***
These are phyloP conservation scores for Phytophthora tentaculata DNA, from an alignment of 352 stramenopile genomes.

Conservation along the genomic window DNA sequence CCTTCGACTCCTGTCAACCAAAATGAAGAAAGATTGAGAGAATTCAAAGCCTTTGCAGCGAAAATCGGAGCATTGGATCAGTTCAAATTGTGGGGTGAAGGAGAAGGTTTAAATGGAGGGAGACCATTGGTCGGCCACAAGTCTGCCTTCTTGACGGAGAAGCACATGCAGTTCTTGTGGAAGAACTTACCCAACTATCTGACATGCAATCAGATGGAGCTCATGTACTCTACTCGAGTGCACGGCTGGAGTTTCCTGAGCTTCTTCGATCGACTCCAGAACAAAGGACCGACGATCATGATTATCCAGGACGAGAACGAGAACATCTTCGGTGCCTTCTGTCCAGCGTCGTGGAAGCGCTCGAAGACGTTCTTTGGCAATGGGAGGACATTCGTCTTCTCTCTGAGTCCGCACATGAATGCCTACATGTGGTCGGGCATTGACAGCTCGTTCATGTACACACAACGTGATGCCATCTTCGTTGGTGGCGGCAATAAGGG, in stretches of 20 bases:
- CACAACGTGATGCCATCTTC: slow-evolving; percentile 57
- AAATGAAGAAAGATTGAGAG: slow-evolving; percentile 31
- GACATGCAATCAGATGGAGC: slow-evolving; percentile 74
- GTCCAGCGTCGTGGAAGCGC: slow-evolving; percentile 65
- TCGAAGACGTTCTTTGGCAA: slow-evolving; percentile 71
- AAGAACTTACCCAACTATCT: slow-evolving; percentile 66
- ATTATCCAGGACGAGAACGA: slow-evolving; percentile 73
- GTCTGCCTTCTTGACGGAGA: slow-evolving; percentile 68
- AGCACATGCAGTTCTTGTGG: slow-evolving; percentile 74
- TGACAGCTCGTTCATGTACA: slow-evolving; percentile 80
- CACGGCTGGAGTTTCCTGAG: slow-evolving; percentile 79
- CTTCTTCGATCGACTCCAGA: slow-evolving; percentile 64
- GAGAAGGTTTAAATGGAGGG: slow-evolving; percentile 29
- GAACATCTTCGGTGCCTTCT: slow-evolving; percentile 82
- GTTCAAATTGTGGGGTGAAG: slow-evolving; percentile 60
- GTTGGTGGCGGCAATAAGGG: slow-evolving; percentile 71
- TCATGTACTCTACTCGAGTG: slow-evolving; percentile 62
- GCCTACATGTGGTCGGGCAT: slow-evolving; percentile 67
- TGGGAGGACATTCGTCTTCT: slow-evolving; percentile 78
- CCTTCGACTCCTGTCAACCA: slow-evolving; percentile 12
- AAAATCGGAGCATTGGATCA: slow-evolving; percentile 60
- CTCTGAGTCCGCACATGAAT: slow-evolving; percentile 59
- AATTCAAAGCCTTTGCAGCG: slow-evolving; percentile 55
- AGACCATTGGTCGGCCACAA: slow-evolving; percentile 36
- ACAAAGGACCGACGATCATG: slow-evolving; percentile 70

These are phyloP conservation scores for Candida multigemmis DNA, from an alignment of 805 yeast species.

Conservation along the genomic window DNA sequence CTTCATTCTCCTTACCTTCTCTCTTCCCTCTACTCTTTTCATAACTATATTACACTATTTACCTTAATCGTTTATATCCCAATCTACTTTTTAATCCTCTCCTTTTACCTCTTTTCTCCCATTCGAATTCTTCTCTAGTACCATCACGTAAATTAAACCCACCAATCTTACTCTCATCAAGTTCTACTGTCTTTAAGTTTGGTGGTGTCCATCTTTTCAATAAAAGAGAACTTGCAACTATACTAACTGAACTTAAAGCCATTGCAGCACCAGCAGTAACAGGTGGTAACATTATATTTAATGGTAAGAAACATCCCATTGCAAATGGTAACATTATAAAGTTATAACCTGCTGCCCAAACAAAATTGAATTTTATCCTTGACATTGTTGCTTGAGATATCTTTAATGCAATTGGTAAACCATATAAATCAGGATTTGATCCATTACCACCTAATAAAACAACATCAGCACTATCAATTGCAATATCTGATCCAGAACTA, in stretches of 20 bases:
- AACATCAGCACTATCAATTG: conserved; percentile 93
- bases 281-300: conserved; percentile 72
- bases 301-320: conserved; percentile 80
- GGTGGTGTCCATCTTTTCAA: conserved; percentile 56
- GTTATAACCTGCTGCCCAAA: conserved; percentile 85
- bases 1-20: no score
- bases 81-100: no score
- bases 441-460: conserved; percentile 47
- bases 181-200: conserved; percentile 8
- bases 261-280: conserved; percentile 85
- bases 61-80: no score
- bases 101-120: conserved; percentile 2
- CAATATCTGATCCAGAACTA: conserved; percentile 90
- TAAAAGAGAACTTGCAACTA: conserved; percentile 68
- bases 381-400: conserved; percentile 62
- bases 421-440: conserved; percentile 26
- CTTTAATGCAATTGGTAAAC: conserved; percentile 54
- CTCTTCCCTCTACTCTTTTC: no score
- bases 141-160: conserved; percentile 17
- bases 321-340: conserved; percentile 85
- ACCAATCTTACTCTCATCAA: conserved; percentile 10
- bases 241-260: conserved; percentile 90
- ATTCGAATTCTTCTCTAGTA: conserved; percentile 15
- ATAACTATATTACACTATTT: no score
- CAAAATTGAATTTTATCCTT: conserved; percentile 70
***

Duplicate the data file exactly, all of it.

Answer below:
These are phyloP conservation scores for Phytophthora tentaculata DNA, from an alignment of 352 stramenopile genomes.

Conservation along the genomic window DNA sequence CCTTCGACTCCTGTCAACCAAAATGAAGAAAGATTGAGAGAATTCAAAGCCTTTGCAGCGAAAATCGGAGCATTGGATCAGTTCAAATTGTGGGGTGAAGGAGAAGGTTTAAATGGAGGGAGACCATTGGTCGGCCACAAGTCTGCCTTCTTGACGGAGAAGCACATGCAGTTCTTGTGGAAGAACTTACCCAACTATCTGACATGCAATCAGATGGAGCTCATGTACTCTACTCGAGTGCACGGCTGGAGTTTCCTGAGCTTCTTCGATCGACTCCAGAACAAAGGACCGACGATCATGATTATCCAGGACGAGAACGAGAACATCTTCGGTGCCTTCTGTCCAGCGTCGTGGAAGCGCTCGAAGACGTTCTTTGGCAATGGGAGGACATTCGTCTTCTCTCTGAGTCCGCACATGAATGCCTACATGTGGTCGGGCATTGACAGCTCGTTCATGTACACACAACGTGATGCCATCTTCGTTGGTGGCGGCAATAAGGG, in stretches of 20 bases:
- CACAACGTGATGCCATCTTC: slow-evolving; percentile 57
- AAATGAAGAAAGATTGAGAG: slow-evolving; percentile 31
- GACATGCAATCAGATGGAGC: slow-evolving; percentile 74
- GTCCAGCGTCGTGGAAGCGC: slow-evolving; percentile 65
- TCGAAGACGTTCTTTGGCAA: slow-evolving; percentile 71
- AAGAACTTACCCAACTATCT: slow-evolving; percentile 66
- ATTATCCAGGACGAGAACGA: slow-evolving; percentile 73
- GTCTGCCTTCTTGACGGAGA: slow-evolving; percentile 68
- AGCACATGCAGTTCTTGTGG: slow-evolving; percentile 74
- TGACAGCTCGTTCATGTACA: slow-evolving; percentile 80
- CACGGCTGGAGTTTCCTGAG: slow-evolving; percentile 79
- CTTCTTCGATCGACTCCAGA: slow-evolving; percentile 64
- GAGAAGGTTTAAATGGAGGG: slow-evolving; percentile 29
- GAACATCTTCGGTGCCTTCT: slow-evolving; percentile 82
- GTTCAAATTGTGGGGTGAAG: slow-evolving; percentile 60
- GTTGGTGGCGGCAATAAGGG: slow-evolving; percentile 71
- TCATGTACTCTACTCGAGTG: slow-evolving; percentile 62
- GCCTACATGTGGTCGGGCAT: slow-evolving; percentile 67
- TGGGAGGACATTCGTCTTCT: slow-evolving; percentile 78
- CCTTCGACTCCTGTCAACCA: slow-evolving; percentile 12
- AAAATCGGAGCATTGGATCA: slow-evolving; percentile 60
- CTCTGAGTCCGCACATGAAT: slow-evolving; percentile 59
- AATTCAAAGCCTTTGCAGCG: slow-evolving; percentile 55
- AGACCATTGGTCGGCCACAA: slow-evolving; percentile 36
- ACAAAGGACCGACGATCATG: slow-evolving; percentile 70

These are phyloP conservation scores for Candida multigemmis DNA, from an alignment of 805 yeast species.

Conservation along the genomic window DNA sequence CTTCATTCTCCTTACCTTCTCTCTTCCCTCTACTCTTTTCATAACTATATTACACTATTTACCTTAATCGTTTATATCCCAATCTACTTTTTAATCCTCTCCTTTTACCTCTTTTCTCCCATTCGAATTCTTCTCTAGTACCATCACGTAAATTAAACCCACCAATCTTACTCTCATCAAGTTCTACTGTCTTTAAGTTTGGTGGTGTCCATCTTTTCAATAAAAGAGAACTTGCAACTATACTAACTGAACTTAAAGCCATTGCAGCACCAGCAGTAACAGGTGGTAACATTATATTTAATGGTAAGAAACATCCCATTGCAAATGGTAACATTATAAAGTTATAACCTGCTGCCCAAACAAAATTGAATTTTATCCTTGACATTGTTGCTTGAGATATCTTTAATGCAATTGGTAAACCATATAAATCAGGATTTGATCCATTACCACCTAATAAAACAACATCAGCACTATCAATTGCAATATCTGATCCAGAACTA, in stretches of 20 bases:
- AACATCAGCACTATCAATTG: conserved; percentile 93
- bases 281-300: conserved; percentile 72
- bases 301-320: conserved; percentile 80
- GGTGGTGTCCATCTTTTCAA: conserved; percentile 56
- GTTATAACCTGCTGCCCAAA: conserved; percentile 85
- bases 1-20: no score
- bases 81-100: no score
- bases 441-460: conserved; percentile 47
- bases 181-200: conserved; percentile 8
- bases 261-280: conserved; percentile 85
- bases 61-80: no score
- bases 101-120: conserved; percentile 2
- CAATATCTGATCCAGAACTA: conserved; percentile 90
- TAAAAGAGAACTTGCAACTA: conserved; percentile 68
- bases 381-400: conserved; percentile 62
- bases 421-440: conserved; percentile 26
- CTTTAATGCAATTGGTAAAC: conserved; percentile 54
- CTCTTCCCTCTACTCTTTTC: no score
- bases 141-160: conserved; percentile 17
- bases 321-340: conserved; percentile 85
- ACCAATCTTACTCTCATCAA: conserved; percentile 10
- bases 241-260: conserved; percentile 90
- ATTCGAATTCTTCTCTAGTA: conserved; percentile 15
- ATAACTATATTACACTATTT: no score
- CAAAATTGAATTTTATCCTT: conserved; percentile 70